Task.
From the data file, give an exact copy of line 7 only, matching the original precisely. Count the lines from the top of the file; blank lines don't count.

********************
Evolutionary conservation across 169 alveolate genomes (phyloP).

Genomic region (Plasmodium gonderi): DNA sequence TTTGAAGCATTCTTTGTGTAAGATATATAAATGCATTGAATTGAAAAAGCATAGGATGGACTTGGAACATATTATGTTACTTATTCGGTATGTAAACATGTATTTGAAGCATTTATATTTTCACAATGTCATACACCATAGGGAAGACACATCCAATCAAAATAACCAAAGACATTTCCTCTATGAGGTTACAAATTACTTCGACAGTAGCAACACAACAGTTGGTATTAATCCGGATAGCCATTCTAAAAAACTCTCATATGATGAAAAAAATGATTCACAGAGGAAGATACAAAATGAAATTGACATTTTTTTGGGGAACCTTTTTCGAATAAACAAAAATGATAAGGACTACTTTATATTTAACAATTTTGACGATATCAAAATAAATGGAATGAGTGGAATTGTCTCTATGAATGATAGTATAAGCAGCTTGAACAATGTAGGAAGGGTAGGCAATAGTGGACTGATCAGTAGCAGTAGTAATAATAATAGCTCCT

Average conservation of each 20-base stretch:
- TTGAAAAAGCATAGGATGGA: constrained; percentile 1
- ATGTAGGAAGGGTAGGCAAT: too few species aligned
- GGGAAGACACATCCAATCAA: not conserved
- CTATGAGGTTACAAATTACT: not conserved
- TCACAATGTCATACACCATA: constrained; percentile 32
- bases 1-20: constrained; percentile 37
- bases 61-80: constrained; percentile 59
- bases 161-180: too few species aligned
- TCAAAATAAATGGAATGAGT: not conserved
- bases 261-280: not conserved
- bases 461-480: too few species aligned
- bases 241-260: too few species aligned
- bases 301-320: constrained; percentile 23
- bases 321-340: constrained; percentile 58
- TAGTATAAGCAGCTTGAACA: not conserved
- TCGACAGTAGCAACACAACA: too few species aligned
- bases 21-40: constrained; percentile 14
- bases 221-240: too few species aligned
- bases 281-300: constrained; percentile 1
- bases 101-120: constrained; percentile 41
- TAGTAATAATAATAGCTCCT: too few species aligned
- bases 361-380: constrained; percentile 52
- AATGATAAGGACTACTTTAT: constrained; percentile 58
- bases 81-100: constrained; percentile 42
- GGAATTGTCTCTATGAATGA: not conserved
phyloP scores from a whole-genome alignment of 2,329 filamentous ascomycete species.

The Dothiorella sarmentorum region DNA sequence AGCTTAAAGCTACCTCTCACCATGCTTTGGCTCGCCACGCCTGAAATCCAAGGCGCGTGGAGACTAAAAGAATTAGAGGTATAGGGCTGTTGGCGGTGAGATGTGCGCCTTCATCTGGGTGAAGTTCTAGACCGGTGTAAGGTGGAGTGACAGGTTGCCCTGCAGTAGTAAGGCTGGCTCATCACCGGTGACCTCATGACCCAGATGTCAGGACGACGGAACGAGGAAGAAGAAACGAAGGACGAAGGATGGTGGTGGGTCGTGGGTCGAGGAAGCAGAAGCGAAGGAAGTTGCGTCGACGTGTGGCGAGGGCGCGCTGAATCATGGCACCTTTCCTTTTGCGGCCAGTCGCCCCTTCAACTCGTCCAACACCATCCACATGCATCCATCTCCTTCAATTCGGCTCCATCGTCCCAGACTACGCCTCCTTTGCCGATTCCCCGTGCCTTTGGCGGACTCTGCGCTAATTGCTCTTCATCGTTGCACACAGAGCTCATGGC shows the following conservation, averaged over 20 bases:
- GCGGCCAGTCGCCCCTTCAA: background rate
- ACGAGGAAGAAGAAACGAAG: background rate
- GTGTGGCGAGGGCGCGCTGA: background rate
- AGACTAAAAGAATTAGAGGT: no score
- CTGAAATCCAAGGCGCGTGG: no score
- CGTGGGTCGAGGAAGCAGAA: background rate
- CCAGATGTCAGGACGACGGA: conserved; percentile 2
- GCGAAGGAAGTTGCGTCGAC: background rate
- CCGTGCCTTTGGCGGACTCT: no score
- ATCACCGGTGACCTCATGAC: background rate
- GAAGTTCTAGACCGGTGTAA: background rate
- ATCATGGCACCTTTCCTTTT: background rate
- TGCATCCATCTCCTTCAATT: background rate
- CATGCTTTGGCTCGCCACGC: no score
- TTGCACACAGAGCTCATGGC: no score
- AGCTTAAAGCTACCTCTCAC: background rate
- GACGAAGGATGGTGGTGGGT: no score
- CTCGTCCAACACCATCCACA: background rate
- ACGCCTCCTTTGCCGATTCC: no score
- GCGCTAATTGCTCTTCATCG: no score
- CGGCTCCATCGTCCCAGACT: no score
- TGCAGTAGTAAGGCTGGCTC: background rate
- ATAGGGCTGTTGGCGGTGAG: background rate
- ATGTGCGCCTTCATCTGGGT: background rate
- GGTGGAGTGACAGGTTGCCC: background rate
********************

- CTATGAGGTTACAAATTACT: not conserved